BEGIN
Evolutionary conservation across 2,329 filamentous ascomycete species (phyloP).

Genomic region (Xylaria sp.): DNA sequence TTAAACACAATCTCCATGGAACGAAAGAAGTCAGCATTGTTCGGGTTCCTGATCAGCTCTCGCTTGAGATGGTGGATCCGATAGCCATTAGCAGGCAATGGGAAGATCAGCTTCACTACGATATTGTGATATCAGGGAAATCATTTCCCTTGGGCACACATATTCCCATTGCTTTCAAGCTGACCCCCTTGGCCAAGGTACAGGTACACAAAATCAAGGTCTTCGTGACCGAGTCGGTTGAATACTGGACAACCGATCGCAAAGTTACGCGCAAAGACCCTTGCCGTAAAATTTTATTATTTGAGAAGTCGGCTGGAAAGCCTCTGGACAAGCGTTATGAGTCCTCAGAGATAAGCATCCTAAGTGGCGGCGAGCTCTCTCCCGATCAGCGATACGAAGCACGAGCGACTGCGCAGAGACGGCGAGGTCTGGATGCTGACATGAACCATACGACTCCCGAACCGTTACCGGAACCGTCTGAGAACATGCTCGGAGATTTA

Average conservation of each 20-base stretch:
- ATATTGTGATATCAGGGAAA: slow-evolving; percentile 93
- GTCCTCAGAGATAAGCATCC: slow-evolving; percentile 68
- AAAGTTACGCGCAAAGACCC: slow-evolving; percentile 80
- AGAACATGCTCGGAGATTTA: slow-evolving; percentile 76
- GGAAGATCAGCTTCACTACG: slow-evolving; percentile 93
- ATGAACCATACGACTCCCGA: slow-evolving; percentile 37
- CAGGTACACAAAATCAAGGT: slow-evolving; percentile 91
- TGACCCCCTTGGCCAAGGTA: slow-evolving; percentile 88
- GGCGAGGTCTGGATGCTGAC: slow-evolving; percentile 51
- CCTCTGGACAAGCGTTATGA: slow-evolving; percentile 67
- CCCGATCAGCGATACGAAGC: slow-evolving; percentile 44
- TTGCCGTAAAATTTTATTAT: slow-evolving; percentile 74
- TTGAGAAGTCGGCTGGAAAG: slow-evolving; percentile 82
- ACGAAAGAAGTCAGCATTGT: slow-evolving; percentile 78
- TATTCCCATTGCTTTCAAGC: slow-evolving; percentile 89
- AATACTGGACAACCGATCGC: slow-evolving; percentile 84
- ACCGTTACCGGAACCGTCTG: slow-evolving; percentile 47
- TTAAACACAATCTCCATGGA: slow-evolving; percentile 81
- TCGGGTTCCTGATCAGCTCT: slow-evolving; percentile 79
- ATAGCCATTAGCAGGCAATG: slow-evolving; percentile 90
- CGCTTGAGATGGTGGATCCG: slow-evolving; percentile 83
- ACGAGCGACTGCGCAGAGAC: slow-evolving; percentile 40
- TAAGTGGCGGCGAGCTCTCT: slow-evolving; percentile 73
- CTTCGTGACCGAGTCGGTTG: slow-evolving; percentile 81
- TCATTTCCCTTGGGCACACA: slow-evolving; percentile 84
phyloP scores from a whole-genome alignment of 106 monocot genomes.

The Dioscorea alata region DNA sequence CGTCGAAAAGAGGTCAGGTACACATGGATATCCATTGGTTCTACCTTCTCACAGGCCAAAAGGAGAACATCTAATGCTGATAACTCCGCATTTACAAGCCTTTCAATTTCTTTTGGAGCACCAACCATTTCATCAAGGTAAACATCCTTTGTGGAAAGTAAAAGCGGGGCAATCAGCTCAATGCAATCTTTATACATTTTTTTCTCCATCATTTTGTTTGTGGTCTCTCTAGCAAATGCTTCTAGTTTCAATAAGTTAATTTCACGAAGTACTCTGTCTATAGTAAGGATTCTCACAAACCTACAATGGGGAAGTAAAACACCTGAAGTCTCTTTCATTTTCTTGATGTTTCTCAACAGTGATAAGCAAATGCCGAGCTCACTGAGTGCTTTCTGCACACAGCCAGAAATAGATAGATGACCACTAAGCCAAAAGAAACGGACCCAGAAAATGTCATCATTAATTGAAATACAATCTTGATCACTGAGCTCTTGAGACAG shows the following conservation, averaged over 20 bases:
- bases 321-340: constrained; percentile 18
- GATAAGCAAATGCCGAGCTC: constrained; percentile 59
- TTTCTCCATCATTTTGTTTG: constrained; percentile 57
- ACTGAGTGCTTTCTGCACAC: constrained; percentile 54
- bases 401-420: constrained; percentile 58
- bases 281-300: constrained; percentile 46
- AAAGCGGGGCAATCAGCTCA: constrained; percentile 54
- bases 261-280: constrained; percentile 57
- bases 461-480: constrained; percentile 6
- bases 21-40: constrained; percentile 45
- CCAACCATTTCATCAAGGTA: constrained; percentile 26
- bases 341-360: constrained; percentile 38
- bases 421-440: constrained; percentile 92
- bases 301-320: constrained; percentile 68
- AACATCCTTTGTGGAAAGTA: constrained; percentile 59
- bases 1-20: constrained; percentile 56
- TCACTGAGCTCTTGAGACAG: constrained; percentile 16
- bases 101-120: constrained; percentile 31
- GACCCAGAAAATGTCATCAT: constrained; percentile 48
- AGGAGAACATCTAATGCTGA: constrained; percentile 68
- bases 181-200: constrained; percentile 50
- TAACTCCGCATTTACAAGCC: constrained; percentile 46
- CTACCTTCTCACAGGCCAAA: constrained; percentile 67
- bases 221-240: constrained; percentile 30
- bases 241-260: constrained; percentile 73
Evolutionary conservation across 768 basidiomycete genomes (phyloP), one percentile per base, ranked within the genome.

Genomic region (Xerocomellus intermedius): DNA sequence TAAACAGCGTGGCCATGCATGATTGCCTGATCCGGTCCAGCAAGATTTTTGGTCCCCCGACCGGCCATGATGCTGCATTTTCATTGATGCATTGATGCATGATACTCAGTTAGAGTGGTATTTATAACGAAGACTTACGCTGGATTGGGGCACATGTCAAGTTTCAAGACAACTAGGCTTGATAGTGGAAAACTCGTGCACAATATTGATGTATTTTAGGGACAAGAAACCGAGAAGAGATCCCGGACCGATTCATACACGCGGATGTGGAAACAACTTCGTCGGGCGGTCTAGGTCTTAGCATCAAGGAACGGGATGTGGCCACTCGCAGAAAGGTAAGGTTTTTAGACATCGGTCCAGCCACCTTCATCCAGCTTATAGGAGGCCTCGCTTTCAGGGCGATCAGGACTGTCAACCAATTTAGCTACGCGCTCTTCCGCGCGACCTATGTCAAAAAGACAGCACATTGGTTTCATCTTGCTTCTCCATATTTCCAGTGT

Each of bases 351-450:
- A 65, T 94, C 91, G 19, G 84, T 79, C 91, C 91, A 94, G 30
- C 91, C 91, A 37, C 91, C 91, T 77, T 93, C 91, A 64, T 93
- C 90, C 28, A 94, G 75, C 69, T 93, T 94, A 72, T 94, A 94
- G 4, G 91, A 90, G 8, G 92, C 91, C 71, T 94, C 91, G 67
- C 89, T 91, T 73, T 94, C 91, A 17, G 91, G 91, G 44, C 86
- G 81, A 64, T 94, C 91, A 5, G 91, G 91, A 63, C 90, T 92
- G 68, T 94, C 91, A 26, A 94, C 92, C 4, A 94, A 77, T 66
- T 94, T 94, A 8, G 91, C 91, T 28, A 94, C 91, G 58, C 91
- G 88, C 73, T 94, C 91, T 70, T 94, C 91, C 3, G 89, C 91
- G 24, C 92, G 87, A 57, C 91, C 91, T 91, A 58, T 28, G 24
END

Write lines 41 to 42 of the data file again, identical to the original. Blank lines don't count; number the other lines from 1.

- CCAACCATTTCATCAAGGTA: constrained; percentile 26
- bases 341-360: constrained; percentile 38